* It will be seven months of pointing toward the finish line for Ron Hendrick.
On Dec. 2, Hendrick begins his role as acting dean and vice president for agricultural administration for the College of Food, Agricultural, and Environmental Sciences at The Ohio State University. He is filling in for Bruce McPheron while McPheron serves as interim provost for the university.
“Over the next seven months we’ll be bringing to fruition efforts that have been in the works for the past two years,” Hendrick said. “It’s an exciting time for the college.”
* Jeremy Scherf, forester for the Ohio Department of Natural Resources (ODNR), has been named the 2016 U.S. North Central Region Outstanding Tree Farm Inspector of the Year. Scherf is one of four regional foresters that will be recognized by the American Tree Farm System at the National Leadership Conference, which will be held in February 2016 in Seattle, Washington.
“Jeremy is well-known by the landowners in his area for his passion in doing his job as a service forester,” said Robert Boyles, ODNR deputy director and state forester. “His willingness to assist tree farmers and other landowners with their forestry needs exemplifies the work our service foresters do every day to help Ohioans care for their valuable woodland resources.”
The American Tree Farm System (ATFS) is sponsored in Ohio by the Ohio Forestry Association and the ODNR Division of Forestry. There are 1,700 Certified Family Forests in Ohio. Tree farmers carry out stewardship on their woodland properties for the benefits of wood, water, wildlife and recreation. There are 49 active inspectors representing ODNR, the timber industry, forestry consultants and other foresters assisting Ohio’s tree farmers by offering long-range stewardship plans, management alternatives, invasive species control recommendations and compliance inspections to meet ATFS standards.
Scherf is one of 19 ODNR service foresters assisting woodland owners throughout the state. His project area includes Guernsey, Harrison, Jefferson and Belmont counties in eastern Ohio. He is also inspector training chair for the Ohio Tree Farm program.
* People need nature to survive. That’s one of the messages that Conservation International’s M. Sanjayan will share at The Ohio State University on Feb. 11.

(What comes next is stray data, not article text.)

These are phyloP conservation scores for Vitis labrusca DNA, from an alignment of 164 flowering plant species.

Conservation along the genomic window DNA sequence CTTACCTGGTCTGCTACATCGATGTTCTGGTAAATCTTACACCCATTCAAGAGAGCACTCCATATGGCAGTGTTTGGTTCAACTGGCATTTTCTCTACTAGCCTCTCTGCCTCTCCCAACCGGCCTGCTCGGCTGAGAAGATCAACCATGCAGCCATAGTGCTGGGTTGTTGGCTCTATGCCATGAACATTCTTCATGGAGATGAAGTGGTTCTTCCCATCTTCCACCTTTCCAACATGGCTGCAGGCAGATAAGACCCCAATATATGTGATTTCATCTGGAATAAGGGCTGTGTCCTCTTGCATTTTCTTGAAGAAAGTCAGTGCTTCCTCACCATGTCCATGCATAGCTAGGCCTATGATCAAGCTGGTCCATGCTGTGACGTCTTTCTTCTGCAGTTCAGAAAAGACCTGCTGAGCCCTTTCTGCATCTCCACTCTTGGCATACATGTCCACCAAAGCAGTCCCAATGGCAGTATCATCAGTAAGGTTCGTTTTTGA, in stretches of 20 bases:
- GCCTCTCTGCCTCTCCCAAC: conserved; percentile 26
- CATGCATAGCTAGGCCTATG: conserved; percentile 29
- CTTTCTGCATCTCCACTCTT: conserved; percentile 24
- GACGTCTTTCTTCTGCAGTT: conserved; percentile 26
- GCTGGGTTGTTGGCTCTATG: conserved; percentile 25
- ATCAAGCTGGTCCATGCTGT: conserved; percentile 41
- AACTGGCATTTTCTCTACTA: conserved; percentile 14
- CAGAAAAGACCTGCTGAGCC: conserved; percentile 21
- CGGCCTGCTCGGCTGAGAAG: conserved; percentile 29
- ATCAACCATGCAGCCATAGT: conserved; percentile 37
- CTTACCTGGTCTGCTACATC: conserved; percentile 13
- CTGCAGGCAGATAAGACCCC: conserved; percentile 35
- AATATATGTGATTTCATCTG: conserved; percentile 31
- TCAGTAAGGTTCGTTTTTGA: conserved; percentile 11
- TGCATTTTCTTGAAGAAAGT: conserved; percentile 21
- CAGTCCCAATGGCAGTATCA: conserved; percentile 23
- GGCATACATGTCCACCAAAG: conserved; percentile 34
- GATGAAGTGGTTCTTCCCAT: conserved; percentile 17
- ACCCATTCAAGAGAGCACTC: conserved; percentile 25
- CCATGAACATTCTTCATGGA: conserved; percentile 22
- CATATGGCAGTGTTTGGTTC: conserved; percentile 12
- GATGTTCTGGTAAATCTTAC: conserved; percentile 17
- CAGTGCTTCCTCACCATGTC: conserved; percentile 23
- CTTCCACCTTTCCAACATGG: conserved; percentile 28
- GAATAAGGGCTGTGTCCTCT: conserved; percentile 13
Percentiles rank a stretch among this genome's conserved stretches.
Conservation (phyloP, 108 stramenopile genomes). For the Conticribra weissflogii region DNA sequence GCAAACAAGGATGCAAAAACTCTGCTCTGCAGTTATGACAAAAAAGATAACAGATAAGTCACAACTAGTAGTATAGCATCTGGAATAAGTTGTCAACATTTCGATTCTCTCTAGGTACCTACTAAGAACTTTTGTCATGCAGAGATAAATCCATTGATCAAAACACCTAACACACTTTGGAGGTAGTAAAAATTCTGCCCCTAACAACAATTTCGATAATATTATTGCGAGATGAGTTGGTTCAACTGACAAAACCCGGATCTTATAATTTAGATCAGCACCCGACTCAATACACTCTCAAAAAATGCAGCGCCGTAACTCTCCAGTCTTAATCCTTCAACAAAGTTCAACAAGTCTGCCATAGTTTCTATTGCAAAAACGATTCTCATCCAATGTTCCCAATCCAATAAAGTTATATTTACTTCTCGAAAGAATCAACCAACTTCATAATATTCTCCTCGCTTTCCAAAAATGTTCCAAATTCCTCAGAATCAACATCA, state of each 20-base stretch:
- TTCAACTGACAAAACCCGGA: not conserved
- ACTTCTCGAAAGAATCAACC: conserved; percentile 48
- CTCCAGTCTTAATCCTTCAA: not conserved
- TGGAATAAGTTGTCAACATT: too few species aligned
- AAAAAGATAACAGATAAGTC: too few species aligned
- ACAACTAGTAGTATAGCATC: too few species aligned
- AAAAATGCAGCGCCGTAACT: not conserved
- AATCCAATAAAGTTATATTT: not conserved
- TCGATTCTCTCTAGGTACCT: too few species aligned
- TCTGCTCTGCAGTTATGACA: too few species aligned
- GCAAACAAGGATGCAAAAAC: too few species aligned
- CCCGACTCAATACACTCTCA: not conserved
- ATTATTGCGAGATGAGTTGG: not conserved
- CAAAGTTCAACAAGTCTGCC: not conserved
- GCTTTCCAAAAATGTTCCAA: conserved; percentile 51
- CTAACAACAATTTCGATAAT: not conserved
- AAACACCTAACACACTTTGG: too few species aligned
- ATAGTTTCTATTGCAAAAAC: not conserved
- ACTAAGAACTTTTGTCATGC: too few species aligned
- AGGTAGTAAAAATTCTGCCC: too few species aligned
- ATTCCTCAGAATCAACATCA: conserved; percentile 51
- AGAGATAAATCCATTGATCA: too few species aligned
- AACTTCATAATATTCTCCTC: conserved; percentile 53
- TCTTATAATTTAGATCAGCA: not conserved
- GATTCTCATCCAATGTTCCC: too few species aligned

Sanjayan, a global conservation scientist, writer and Emmy-nominated news contributor, will present “Earth and People: Lessons in Living Together” from 7-8:30 p.m. in the 1,550-seat Archie M. Griffin Grand Ballroom in Ohio State’s Ohio Union, 1739 N. High St., in Columbus. Doors will open at 6:30 p.m.
Admission to the event is free and open to the public, but advance registration is required at go.osu.edu/epn_Sanjayan.
* Author Maureen Ann Richard Kostalnick gives readers a glimpse at her own life in her novel, The Butternut Tree, which recently became the #1 Amazon Kindle Best Seller in Dysfunctional Relationships and the #2 Kindle Best Seller in Women’s Religious Fiction.
With powerfully moving prose and a distinct ability for recollection, Kostalnick transports readers into the world of her youth as she recounts the story of her upbringing in a troubled family in Avon, Ohio, in the 1940’s.
In 1928, Kostalnick’s mother, Laura, was the victim of a violent and senseless assault. However, in that time, regardless of a woman’s innocence, an assault on her would brand her “tarnished” by all those who knew her—even after she built a life, home, and family for herself.
Because of this assault, Kostalnick’s mother was a great concern for her; as a young child, she often prayed to make her mother well. Maureen, only a child at the time, did not understand the nature of her mother’s incapacitation, nor did she understand why people in her town seemed to pass judgment on Maureen’s family. Growing up without a father, Maureen sought comfort in her childhood friend Billy, her dog, and a “safe place” under the shade of her “butternut tree” down by the creek that wound its way through the family’s homestead.
At a young age—and with adult-like wisdom—it was under the shade and protection of her “butternut tree” that Maureen would make a solemn vow.
Readers will be transported to Avon, the small Ohio town of Maureen’s youth: to its people, the simple way of life and to St. Mary’s church. Most importantly, the reader will be witness to the ways in which Maureen reacts to everyone around her.
Kostalnick’s strength is her ability to weave humor into her prose, giving readers the visceral experience of the time in which she writes. And when Maureen finally gains a sense of vindication as an adult, readers will feel, too, her relief and sense of having truly left the past behind.
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